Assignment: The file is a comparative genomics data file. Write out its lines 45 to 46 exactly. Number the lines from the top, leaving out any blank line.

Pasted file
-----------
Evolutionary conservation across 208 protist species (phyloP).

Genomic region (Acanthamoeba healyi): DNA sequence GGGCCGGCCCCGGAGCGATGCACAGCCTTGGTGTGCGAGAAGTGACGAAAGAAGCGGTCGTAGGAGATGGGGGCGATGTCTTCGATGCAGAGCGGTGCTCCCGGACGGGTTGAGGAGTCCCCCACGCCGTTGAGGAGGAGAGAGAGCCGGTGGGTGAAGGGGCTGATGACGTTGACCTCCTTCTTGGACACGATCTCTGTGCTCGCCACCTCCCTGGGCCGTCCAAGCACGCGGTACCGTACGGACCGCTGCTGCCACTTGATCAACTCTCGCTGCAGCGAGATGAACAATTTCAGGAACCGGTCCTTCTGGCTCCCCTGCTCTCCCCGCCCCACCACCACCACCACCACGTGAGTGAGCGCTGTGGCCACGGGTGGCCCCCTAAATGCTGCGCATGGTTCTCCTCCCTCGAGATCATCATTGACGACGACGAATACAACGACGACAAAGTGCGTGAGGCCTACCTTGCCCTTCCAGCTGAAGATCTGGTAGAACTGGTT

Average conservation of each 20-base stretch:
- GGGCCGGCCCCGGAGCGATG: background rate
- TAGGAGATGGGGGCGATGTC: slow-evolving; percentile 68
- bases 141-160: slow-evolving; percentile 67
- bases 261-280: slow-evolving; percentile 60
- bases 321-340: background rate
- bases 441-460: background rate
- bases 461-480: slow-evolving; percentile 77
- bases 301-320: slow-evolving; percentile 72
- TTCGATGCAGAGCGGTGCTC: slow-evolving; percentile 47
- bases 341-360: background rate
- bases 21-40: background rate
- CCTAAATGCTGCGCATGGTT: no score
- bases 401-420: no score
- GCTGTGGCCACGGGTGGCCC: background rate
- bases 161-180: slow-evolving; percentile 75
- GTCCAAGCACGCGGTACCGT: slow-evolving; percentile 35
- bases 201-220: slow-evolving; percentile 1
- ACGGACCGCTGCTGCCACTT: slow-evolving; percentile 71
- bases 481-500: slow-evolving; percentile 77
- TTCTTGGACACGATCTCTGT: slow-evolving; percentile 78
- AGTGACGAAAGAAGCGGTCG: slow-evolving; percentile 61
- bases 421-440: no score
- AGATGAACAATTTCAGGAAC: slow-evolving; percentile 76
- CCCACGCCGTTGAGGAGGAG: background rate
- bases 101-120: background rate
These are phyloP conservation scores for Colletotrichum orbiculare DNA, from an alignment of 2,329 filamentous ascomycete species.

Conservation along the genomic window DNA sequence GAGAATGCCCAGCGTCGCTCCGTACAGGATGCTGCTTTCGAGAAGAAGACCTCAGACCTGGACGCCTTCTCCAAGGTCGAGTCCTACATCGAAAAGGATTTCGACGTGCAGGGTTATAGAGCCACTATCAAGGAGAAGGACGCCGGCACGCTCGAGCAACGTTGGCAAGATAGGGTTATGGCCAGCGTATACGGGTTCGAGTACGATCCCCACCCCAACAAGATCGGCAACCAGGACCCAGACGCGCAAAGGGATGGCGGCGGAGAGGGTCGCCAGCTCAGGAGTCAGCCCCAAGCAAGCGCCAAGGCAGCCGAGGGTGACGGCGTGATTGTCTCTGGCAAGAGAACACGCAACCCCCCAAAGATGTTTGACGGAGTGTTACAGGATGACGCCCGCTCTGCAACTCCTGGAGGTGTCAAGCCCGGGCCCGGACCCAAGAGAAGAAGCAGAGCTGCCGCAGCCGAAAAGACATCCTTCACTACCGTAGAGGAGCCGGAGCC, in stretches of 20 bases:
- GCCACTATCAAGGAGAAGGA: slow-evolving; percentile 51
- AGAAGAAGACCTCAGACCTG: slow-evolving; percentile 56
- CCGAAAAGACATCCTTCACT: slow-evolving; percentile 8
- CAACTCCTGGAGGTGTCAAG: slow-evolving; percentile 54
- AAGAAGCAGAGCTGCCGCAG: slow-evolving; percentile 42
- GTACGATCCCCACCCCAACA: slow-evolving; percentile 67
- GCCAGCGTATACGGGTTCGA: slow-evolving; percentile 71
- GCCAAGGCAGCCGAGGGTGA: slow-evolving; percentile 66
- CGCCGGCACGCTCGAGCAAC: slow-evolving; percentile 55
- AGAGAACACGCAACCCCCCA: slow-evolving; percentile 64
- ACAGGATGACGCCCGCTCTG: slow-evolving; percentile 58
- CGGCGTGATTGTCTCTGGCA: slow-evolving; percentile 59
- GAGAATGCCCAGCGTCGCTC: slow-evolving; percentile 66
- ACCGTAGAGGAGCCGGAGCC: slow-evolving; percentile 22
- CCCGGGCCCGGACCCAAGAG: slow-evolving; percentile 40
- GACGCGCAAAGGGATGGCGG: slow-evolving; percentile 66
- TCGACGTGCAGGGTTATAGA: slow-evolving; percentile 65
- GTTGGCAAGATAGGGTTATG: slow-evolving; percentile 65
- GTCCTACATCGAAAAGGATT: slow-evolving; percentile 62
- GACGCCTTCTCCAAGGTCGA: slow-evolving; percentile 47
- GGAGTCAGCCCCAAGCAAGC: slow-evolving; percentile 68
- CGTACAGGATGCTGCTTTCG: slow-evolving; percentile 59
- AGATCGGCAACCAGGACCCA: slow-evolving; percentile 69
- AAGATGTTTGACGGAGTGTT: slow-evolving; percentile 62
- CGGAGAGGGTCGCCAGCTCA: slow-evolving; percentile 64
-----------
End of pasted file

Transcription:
- CCCGGGCCCGGACCCAAGAG: slow-evolving; percentile 40
- GACGCGCAAAGGGATGGCGG: slow-evolving; percentile 66